"H.G.?" Helena looked up, lips shifting into something that stalled a far way off from becoming a smile.

"Agent Donovan." She was surprised to realise how proud saying those words made her feel. "I apologise for waking you." Claudia blinked at her, eyebrows pulled into a sleepy frown.

"What are you doing here?" It had never been her intent to have this conversation with anyone other than Mrs Frederic, and even then her intent was to not have any kind of conversation at all. Her plan of action, so coolly formed, had consisted of stating her wishes to the caretaker and nothing more. No explanations or reasons why, only as few words as would be needed and she knew that there would be no questions in return. There would only be the mysterious woman's curt reply and perhaps a telling mannerism or two that would betray any inner thoughts on the matter at hand.

"Miss Wells is here to speak with me." And just like that, Mrs Frederic was there to save her, as she had saved her from the bronze some countless weeks earlier, and Leena was at her side. "You may all return to your quarters." It was not a request, but Pete had not changed so much in the last ten years.

"Mrs Frederic, I don't think-"

"You are not employed here to consider matters that do not concern you, Agent Lattimer." Her stare was as cold as her tone, and Pete involuntarily slid back an inch or so on his stair. "Your duties consist of finding and retrieving artifacts-"

"And protecting the Warehouse." And ten years had done nothing to further warm Mrs Frederic to being interrupted. "And any time she," he waved his gun towards Helena, not bothering to even spare her a glance, "is anywhere near it, my alarm bells start a-ringing." He then gestured towards his head. "It's like Notre-freaking-Dame up here."

"Need I remind you that Miss Wells has undergone extensive examinations, examinations which concluded in her freedom?" Pete bristled at that, barking a laugh that was entirely lacking in any trace of humour as he looked around at the occupants of the hallway, dark amazement shadowing his features.

"And it wouldn't be the first time she's managed to pull the wool over people's eyes."

The revealing of lies can destroy what were thought to be sturdily built bonds in an instant, but knowledge of the truth was something that festered, and it had done so within Helena for longer than the decade she'd spent as a living statue. She did not require anyone to voice the things which she already knew out loud, but she also carried a painful awareness with her; she deserved no less. She'd betrayed those who had allowed her into their home, their hearts, and had torn their family asunder.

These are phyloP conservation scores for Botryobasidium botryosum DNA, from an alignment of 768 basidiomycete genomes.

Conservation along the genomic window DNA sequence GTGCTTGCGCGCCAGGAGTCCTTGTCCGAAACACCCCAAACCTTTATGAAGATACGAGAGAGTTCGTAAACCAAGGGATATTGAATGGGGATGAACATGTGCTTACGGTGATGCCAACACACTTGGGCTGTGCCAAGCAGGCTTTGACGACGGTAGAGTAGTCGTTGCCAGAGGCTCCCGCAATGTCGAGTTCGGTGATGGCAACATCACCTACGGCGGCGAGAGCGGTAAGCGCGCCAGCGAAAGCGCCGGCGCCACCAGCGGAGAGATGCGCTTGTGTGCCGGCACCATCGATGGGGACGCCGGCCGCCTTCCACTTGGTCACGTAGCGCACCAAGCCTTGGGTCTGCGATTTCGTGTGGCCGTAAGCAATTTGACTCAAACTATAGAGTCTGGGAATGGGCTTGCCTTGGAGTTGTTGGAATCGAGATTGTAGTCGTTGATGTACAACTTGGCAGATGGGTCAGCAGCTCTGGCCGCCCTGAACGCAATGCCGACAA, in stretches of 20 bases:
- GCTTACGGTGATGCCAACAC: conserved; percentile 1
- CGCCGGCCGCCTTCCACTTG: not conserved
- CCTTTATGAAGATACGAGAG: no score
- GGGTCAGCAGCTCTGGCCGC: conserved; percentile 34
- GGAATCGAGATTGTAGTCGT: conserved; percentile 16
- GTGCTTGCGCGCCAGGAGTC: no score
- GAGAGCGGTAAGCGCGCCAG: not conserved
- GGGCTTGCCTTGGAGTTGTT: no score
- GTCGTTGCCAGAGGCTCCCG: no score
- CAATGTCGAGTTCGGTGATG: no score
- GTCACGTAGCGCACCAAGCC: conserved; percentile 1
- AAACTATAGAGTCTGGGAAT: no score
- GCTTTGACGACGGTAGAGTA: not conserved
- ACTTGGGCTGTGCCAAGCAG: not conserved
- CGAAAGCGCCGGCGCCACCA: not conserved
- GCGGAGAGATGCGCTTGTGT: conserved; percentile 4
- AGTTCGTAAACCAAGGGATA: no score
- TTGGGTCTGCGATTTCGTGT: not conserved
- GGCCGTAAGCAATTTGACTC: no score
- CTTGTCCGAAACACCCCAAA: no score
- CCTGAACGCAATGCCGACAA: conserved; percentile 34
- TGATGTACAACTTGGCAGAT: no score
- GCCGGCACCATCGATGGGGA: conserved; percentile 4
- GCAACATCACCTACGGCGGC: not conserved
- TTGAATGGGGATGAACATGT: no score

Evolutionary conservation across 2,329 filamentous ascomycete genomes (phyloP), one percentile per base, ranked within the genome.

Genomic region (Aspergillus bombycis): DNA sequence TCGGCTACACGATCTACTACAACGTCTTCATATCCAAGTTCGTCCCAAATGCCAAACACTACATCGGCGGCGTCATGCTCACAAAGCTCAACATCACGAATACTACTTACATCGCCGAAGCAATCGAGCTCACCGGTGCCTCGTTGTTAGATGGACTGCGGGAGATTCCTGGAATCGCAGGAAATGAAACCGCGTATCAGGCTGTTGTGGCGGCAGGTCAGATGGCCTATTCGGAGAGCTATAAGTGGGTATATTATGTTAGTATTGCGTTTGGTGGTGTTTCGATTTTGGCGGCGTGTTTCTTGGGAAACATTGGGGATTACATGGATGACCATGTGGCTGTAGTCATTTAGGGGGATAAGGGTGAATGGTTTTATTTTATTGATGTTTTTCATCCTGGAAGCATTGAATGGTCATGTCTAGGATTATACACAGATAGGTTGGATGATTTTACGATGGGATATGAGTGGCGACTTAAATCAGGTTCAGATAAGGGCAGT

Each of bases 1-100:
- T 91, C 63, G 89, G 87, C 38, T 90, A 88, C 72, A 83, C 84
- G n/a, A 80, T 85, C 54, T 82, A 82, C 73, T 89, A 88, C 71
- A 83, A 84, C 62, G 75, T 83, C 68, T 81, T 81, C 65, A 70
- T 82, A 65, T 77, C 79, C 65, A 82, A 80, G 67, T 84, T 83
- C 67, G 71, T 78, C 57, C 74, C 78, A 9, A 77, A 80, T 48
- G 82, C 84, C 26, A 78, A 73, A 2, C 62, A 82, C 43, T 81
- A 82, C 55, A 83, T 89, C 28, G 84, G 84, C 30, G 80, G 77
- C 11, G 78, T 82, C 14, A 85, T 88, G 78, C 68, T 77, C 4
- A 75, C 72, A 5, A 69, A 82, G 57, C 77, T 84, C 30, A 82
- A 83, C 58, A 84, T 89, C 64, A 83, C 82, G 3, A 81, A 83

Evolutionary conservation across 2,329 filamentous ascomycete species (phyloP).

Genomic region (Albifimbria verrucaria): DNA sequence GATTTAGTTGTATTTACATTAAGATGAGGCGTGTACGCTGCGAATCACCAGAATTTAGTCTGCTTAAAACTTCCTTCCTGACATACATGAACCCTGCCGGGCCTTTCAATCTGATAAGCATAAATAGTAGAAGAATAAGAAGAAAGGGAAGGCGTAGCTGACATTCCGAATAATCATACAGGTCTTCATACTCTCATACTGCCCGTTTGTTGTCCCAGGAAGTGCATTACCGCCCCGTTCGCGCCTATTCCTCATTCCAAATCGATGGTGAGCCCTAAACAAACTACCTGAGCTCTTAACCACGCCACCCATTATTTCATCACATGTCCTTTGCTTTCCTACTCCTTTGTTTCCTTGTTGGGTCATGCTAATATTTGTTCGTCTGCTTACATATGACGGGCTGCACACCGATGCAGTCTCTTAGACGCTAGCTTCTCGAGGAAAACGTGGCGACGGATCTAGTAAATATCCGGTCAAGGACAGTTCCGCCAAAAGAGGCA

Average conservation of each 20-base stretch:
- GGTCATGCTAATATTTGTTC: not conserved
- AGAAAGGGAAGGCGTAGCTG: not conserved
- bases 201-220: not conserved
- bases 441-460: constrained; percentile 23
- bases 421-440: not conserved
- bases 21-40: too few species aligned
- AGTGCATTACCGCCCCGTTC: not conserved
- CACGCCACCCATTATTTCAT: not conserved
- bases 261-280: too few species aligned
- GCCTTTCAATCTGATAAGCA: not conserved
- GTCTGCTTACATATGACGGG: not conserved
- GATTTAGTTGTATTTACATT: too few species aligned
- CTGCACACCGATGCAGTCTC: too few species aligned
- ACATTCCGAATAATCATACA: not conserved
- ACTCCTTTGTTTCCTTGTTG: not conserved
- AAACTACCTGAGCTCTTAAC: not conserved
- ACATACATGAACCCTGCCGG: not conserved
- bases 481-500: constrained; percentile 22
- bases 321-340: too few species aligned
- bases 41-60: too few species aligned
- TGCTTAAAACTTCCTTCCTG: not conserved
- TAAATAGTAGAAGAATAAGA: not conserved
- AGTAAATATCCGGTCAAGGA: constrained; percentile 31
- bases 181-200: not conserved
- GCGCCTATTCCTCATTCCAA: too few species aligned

"Pete." Helena could hear the way Claudia was looking at the man resonating in her tone; warningly, perhaps with a slight shake of her head as she set bright brown eyes upon the lost-looking inventor. There was a moment of silent communication that she did not need to see in order to know was transpiring, but despite the stern gaze she was sure Pete was simmering under, the man began to boil over.

"Claude, she's the reason Myka-"

"I know." But over the years it appeared as though the redhead had refined the skills that were needed to detain the older man. It brought forth memories that made her heart ache, memories that saw a younger version of the woman who'd stood before her in 'Bering and Sons' handle him with similar efficiency. "And so does she. She's had ten years to think about what she did, dude. Do you really think that anyone else could possibly be any harder on her than herself?" Helena had never been one to squirm under any kind of attention, and perhaps it was down to her endless fatigue, but she found herself shifting under the negative attention.

"I'm pretty sure I could if I were given half a chance." Mumbled but no less sharp, Pete's words were biting and Helena no longer possessed the strength needed to form a retort, or the care to even think one up.

"That is something you shall not be afforded, Agent Lattimer." Mrs Frederic intoned, the tenor of her voice cool and crisp, and the pointed stare that she set upon the man was the final nail in his coffin of silence. "You may return to your quarters now, Miss Wells and I will speak privately." Pete did not so much as glance over his shoulder as he turned and began ascending the stairs, brushing by a pensive Claudia who's anxiety-riddled gaze would not leave the inventor. And Helena knew. Knew that the girl who had flourished and blossomed into the woman standing before her now was aware of some impending doom, though knew nothing of the details that Helena had begun piecing together, truthfully, sometime before her venture into a small second-hand bookstore.

"H.G., I-"

"You need not worry yourself, Agent Donovan." And even though the frigid chill of bronze could steal a person's breath, it could not steal such innate skills as Helena's talent for deception, but her too-reassuring smile did little to sate Claudia's unease. "I shan't darken your doorway for too much longer." The younger woman, though Helena assumed Claudia's age was likely close to her own biological age now, furrowed her brow and descended the last few steps. The inventor's body stiffened as she neared, but Claudia paid the warning no mind.

"You went to see her." It wasn't a question, for there had always been so few of them with Myka. Dark eyes brimming with the echoes of once insuperable shadows found Claudia's.

"How could I not?" And the redhead felt her already splintered soul fracture further at the heartbreak in Helena's voice. At the pain and the indignity that saturated it. Her gaze flickered towards Mrs Frederic, looming beside them in the gloom like a spectre, ever present, ever watchful.